One or dozens of uterine polyps (endometrium polyps) can develop on the uterine lining when endometrial cells overgrow. They are usually benign, but they can be malignant or become malignant. They can range in size from very small and barely visible to the naked eye to as big as an apple.
They most often occur in perimenopausal and postmenopausal women, but those of childbearing age may have them as well. They are caused at least in part by hormones. Uterine polyps are not preventable, but risk increases with hypertension, obesity and tamoxifen (breast cancer medication) use. They may cause infertility.
Some women do not have signs or symptoms of uterine polyps.
It is not completely understood why uterine polyps occur, but it is thought that they are affected by hormone levels and are particularly sensitive to increased levels of estrogen.
It is known that there are certain risk factors associated with uterine polyps. Women who are undergoing hormone replacement therapy (HRT), for example for the menopause, are more likely to develop them, as are those taking tamoxifen, a selective estrogen-receptor modulator which is prescribed to treat and prevent breast cancer.
Obesity and high blood pressure are also both associated with an increased risk of uterine polyps. Fat cells in the body produce estrogen, so individuals who are obese are more likely to have high estrogen levels which could lead to polyps. In regards to high blood pressure, it is not fully understood why it could increase the risk of uterine polyps and researchers are still debating exactly how prevalent polyps are among women with high blood pressure.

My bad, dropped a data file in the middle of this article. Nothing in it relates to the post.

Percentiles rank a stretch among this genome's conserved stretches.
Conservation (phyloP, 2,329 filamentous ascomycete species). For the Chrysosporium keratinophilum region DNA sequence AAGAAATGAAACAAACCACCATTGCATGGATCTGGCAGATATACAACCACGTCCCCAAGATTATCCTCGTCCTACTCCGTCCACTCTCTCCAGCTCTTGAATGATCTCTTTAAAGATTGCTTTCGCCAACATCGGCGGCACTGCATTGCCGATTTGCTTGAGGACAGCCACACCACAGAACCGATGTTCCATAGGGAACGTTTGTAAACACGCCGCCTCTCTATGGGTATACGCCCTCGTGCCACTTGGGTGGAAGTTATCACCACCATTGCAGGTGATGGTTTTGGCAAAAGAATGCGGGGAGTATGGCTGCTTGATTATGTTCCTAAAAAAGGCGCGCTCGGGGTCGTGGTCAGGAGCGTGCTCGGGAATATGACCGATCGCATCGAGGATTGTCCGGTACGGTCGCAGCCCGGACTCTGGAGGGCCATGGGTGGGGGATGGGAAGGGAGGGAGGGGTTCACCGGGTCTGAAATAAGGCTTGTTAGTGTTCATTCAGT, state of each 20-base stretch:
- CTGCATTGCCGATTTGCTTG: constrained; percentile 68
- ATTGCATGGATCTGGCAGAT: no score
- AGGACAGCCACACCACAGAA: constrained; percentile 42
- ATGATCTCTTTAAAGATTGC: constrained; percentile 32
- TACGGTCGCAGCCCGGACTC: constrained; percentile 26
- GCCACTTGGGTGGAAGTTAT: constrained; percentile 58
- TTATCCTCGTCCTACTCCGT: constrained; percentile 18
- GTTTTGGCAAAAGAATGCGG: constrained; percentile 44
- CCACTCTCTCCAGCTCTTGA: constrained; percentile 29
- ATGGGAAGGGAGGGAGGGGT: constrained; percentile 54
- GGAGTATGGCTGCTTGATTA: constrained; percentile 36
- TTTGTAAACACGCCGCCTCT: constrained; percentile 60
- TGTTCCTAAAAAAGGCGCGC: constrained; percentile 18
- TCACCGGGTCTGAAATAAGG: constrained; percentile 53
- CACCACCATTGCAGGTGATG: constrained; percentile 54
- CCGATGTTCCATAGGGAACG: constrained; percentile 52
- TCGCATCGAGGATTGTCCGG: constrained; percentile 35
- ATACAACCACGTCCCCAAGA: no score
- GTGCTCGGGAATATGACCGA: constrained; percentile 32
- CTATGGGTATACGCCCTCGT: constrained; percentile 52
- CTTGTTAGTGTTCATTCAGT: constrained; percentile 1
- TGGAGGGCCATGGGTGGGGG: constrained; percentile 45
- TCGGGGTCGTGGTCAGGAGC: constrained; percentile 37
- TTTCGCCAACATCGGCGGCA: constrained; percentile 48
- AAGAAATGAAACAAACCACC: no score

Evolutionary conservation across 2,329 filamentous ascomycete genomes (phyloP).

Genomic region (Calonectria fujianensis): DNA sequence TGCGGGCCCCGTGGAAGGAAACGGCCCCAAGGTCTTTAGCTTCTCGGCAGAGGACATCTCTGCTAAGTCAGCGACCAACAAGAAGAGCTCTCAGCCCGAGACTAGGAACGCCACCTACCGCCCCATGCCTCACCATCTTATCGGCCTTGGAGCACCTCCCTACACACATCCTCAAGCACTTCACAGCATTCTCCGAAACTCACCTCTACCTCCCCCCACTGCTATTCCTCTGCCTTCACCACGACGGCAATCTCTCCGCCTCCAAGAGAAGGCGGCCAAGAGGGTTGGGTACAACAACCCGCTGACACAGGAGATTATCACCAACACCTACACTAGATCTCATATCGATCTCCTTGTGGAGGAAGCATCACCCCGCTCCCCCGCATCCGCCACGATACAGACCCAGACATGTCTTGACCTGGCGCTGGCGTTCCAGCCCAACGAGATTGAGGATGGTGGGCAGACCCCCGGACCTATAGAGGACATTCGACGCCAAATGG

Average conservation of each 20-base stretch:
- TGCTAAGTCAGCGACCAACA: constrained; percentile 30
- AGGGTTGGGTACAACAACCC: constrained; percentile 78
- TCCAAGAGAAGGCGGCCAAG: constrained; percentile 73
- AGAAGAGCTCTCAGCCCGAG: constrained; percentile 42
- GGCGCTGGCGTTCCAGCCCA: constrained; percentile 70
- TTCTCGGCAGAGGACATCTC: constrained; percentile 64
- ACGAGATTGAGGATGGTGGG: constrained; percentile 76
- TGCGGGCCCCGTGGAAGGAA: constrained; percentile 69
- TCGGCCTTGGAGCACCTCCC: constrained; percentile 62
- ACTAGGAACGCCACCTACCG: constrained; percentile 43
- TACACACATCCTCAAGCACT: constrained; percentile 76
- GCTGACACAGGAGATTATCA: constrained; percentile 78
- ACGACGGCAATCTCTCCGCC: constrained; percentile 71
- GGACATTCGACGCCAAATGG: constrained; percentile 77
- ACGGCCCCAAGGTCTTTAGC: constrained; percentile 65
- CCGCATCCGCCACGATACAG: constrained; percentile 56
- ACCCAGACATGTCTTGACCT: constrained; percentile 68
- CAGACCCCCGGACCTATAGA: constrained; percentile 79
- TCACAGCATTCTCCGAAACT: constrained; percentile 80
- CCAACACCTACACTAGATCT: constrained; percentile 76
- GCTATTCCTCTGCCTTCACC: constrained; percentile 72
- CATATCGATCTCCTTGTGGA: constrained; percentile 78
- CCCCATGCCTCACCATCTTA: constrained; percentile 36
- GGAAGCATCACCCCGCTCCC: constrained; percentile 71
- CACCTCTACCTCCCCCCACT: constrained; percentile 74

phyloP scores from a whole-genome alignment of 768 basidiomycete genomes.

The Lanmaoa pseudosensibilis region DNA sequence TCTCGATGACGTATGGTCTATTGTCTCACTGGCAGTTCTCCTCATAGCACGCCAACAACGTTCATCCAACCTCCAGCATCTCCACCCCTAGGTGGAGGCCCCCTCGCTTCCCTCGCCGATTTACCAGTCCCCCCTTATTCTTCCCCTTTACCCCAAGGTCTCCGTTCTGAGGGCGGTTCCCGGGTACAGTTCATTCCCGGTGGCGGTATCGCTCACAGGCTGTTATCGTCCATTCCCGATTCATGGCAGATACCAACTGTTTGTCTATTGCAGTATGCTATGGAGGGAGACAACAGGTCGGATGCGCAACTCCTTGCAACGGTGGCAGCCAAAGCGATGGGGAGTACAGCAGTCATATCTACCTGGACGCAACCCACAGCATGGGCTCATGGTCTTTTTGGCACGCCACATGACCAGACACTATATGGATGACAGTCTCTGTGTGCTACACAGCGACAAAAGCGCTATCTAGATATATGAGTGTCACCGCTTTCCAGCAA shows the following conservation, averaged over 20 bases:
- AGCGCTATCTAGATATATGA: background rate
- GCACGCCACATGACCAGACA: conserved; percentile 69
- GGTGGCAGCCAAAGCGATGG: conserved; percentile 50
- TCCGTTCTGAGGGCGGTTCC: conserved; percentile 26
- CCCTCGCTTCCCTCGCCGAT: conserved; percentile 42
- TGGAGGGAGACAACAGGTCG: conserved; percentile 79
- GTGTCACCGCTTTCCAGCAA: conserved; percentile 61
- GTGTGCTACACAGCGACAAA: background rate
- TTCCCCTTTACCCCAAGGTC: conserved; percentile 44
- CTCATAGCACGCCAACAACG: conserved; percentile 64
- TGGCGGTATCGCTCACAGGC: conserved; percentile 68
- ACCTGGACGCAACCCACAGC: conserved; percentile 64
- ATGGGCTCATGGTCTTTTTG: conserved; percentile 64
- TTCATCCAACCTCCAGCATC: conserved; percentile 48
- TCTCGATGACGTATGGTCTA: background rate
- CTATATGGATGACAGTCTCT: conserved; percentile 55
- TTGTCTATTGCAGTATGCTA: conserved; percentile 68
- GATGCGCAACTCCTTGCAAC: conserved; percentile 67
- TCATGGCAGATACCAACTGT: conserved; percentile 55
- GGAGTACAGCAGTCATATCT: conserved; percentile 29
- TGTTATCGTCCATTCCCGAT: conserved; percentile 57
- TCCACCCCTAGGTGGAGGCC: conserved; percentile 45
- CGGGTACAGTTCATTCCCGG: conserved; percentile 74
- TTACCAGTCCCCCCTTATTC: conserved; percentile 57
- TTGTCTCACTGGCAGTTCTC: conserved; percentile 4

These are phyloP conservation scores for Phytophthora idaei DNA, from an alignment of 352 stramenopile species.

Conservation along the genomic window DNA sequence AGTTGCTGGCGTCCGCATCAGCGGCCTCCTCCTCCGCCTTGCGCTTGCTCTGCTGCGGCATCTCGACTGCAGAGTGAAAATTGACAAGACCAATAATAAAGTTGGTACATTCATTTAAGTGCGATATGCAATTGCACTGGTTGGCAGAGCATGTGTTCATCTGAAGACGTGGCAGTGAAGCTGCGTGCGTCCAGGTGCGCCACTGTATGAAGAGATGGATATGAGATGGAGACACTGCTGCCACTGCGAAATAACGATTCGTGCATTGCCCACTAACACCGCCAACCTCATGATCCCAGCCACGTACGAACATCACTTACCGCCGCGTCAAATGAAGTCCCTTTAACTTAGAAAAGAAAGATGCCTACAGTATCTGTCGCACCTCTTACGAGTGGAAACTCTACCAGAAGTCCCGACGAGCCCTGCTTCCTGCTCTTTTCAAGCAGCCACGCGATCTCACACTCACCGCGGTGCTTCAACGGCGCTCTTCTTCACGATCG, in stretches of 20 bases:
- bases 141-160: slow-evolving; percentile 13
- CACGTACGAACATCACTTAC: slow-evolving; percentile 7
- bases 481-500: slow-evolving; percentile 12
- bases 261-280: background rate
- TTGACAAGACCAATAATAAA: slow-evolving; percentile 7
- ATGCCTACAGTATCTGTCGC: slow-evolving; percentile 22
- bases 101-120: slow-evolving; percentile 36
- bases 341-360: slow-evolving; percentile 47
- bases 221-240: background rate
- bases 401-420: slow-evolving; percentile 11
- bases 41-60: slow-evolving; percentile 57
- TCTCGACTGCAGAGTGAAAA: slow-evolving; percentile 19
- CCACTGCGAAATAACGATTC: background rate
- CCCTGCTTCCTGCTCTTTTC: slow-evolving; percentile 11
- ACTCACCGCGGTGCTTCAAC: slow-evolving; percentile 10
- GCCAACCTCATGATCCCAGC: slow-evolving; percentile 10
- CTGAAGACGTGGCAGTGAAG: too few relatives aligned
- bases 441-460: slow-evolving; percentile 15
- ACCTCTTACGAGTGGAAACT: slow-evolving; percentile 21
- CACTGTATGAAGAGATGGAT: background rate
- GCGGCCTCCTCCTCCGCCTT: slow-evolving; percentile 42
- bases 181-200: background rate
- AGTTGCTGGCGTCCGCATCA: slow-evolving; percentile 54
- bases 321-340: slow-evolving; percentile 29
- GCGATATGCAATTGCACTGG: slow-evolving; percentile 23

In most cases, uterine polyps do not come back after surgical removal.
Women who are at an increased risk of uterine polyps due to taking certain medications may want to consider weighing up the risk against the benefits of the medication. When it comes to HRT, some may prefer to put up with the symptoms of menopause in order to reduce the risk of polyps, while others may find their symptoms are too extreme to cope without HRT.
With tamoxifen, doctors will usually always recommend that patients continue to take the medication despite the increased risk of polyps, since it can help to treat and prevent life-threatening breast cancer. Polyps, while uncomfortable, are usually benign and therefore preferable to the risk of breast cancer. Instead, it is often recommended that the patient is fitted with an IUD (inauterine device) which contains levonorgestrel. These IUDs, which are most commonly used as a contraceptive method, have been proven to reduce the risk of polyps in women taking tamoxifen.
Finally, women who are obese should consider losing weight to reduce their risk of uterine polyps. Since obesity is often associated with high blood pressure, which may be another risk factor of polyps, doing so could help to prevent the condition and improve overall health.